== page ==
Rolling Without Limits

Your mobility may be limited. Your voice, boundless.

Disaster Preparedness for Persons with Disabilities
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Disaster Preparedness for Persons with Disabilities

The wrath of nature lashes us at times when we are least prepared. Tragedy can befall even the strongest of us as we realize the full extent of our mortality. No other force on Earth can make us see this than the full force of nature unleashed on whole cities and locales. Preparation only mitigates the risk of life and property but it can only do so much. For people with disabilities as well as able bodied people, knowing the potential risks of the locality you are living in is the first step in preparation. Are you near active volcanoes? Do you live near the ring of fire? Perhaps your city is located in an earthquake prone zone? Maybe it is near a nuclear power plant?

These are questions that have to be asked. Some countries like Japan regularly hold emergency drills for all sorts of natural calamities. Earthquake, fire and other contingency drills are held to ensure that there is at least a modicum of readiness should disaster strike. But as we have seen in recent history, there are some events that fall in the gaps of human preparedness. Casualties are always there to remind us that we are like ants in a huge ocean when it comes to our home planet.

For those who are on wheelchairs, it is hard to come up with measures to prepare for such maladies such as flash floods or even volcanic eruptions. How many news accounts have we heard lately where a person gives a detailed account in the likes of "we never expected this to happen here" or "we used to think it was safe here" or even "that volcano has been dormant for hundreds of years".

Far too many.

But with mobility challenges come innovations that could allay future problems. The simplest of which includes a personal survival kit that includes necessary medication, potent water supply, clothing, toiletries and communication devices. Emergency contact information noted down on a piece of waterproof laminated paper also plays a vital role not only for identification, but also for contact. After calamities come disorder and chaos. Looting, crime and rape become prevalent as we see our fellow human beings struggling to survive. The breakdown of law and order happens even in the most civilized of nations as people compete for resources. For such, self defense also becomes important.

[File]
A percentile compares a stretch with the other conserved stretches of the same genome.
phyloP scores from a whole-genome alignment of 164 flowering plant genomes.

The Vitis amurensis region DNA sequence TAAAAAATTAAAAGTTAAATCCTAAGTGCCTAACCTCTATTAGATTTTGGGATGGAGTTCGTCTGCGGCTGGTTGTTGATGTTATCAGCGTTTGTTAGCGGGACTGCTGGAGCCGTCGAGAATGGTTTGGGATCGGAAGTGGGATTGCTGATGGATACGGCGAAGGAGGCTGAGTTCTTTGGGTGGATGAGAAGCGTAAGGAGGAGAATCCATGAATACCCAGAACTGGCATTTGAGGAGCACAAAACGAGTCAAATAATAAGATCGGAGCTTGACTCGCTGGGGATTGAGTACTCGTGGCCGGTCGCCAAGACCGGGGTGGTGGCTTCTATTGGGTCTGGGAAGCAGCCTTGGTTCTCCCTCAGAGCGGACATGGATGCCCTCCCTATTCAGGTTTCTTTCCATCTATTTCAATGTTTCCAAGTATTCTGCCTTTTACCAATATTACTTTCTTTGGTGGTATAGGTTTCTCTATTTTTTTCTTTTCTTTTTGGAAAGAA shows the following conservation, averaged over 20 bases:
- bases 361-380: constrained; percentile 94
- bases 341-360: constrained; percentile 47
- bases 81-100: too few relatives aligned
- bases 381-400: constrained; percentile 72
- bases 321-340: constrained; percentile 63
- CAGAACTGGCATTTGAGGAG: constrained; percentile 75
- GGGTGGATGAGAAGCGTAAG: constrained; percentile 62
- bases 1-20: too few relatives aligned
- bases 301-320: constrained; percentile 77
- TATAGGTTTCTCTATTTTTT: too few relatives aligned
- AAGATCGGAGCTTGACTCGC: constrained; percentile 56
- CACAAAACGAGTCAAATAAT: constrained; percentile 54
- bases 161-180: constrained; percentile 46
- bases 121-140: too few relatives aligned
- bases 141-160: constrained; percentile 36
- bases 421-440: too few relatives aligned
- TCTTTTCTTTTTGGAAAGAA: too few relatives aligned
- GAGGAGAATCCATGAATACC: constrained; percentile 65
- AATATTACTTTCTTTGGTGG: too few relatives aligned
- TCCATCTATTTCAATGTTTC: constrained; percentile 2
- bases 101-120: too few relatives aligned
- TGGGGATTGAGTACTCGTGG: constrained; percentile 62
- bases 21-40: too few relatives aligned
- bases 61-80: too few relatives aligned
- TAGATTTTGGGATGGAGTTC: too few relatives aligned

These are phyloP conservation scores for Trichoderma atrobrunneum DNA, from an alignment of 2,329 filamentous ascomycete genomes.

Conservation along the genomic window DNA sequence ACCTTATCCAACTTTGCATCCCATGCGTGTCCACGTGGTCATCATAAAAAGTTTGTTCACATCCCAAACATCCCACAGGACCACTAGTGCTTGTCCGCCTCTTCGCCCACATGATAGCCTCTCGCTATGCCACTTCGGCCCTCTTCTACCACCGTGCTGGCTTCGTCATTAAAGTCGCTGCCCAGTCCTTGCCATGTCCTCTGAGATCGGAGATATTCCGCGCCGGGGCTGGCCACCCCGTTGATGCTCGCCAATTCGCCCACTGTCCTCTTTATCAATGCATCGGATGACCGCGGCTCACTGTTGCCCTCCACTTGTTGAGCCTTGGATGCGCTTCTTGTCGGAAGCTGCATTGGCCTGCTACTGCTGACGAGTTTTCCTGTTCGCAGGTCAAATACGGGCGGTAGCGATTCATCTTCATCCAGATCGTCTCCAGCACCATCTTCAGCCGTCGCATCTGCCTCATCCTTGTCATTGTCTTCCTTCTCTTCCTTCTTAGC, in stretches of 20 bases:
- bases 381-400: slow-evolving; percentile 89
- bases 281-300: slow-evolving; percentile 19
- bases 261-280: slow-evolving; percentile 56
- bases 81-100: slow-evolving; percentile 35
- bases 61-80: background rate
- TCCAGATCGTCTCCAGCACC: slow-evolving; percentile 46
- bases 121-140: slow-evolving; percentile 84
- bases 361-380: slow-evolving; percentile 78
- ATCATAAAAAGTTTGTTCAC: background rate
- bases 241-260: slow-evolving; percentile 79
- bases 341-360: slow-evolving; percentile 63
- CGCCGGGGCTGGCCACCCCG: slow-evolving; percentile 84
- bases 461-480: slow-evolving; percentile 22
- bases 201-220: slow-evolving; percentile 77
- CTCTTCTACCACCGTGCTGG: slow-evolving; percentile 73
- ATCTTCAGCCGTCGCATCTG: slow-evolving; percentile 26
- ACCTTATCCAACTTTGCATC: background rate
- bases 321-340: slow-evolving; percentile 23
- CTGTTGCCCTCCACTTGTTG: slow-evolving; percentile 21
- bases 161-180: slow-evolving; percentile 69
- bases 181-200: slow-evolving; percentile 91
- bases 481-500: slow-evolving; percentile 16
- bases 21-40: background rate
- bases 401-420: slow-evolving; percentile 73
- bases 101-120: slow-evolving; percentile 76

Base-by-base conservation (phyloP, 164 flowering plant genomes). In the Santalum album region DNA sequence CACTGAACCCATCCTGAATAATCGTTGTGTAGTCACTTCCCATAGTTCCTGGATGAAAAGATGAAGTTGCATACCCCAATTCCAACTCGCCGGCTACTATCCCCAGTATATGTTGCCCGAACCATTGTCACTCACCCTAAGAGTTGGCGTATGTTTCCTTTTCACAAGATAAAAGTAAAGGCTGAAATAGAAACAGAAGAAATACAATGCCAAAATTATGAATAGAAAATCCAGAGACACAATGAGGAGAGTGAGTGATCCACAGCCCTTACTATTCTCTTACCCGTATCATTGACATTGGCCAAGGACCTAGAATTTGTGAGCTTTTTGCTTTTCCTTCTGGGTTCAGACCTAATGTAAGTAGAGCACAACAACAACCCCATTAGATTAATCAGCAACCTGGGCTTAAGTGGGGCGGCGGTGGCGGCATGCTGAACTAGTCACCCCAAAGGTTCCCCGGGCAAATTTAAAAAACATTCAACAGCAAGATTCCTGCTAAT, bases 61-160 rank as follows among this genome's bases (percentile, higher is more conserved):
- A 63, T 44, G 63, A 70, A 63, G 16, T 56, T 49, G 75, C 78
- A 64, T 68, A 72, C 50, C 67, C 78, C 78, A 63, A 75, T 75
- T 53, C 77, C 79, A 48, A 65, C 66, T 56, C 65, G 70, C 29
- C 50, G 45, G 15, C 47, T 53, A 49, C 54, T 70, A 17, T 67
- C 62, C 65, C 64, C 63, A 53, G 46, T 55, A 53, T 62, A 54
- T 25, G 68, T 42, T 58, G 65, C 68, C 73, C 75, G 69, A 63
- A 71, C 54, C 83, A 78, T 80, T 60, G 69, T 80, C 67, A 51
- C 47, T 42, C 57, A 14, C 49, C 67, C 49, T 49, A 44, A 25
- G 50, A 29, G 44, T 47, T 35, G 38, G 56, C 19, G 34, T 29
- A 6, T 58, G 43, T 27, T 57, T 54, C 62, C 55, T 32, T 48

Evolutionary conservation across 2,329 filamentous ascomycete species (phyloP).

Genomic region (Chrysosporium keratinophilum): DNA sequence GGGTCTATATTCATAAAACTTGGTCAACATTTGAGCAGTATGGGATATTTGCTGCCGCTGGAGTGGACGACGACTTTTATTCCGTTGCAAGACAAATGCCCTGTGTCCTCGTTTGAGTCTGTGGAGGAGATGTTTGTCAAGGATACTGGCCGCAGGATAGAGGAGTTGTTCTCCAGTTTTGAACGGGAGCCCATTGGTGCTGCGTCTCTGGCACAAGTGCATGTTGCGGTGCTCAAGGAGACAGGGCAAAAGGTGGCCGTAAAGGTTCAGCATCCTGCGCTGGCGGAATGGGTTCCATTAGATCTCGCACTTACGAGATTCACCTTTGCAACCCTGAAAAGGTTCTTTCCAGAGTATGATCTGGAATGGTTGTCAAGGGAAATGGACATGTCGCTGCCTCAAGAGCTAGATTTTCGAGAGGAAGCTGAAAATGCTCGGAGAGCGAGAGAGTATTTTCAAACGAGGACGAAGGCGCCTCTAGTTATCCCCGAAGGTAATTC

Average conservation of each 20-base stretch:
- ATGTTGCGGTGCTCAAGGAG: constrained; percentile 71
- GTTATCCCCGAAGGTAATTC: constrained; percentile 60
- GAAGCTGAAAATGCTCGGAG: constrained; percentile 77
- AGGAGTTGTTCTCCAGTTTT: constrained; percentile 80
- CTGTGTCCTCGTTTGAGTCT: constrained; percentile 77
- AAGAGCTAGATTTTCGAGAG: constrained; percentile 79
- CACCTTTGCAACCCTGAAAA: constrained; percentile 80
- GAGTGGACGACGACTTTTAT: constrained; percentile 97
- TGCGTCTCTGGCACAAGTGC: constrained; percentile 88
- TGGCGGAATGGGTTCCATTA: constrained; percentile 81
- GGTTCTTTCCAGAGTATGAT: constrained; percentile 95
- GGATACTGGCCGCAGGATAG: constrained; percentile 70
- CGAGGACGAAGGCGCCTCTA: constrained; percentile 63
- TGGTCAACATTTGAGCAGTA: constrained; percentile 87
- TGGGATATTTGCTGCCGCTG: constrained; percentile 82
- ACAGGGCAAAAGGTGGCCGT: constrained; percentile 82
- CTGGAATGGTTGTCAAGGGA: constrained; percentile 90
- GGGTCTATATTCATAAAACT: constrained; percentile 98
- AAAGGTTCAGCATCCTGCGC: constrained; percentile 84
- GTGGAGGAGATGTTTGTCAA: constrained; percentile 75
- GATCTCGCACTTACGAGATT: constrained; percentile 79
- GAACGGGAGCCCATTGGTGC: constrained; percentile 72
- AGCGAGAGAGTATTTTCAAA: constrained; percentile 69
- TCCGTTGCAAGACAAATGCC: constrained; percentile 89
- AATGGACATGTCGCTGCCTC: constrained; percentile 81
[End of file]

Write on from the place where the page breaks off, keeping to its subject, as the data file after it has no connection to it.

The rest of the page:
Preparation in Networking

As grim as it all sounds and as macabre as it all may seem, our survival ultimately depends on our fellow human beings. We are social creatures and are all equal in rights. Surviving means contributing to an amalgam in however way we can for the benefit of all. Nothing has exemplified this more than disasters as we witness feats of minor heroism in rescues, kindness and giving during times of calamity.

We need to realize that we need each other in order to survive. When the time comes, we will need to set aside our differences to achieve a common goal when disaster strikes: to survive. 

As such, I believe that the best form of preparation is community organization. It's good to prepare for ourselves but it is better to prepare a whole community on how things should be organized when the time comes. Everything from organizational leadership, division of labor, to the stockpiling of resources, communication and feedback play a part when organizing a small community should the government fail to reach the citizens in a timely manner. Think of it as a temporary micro-government of sorts that would temporarily alleviate a whole community's needs should the need arise. 

Though it may be temporary, it should be cohesive enough to last at least a few weeks to months after a major disaster. Knowing that we need each other and knowing that there'll be someone we can turn to in times of disaster helps. Knowing that we can help and have a role in helping also gives us the reassurance that though things may not be the way they used to be, we can always build anew. 

 

Creative Commons Image via Flickr

 

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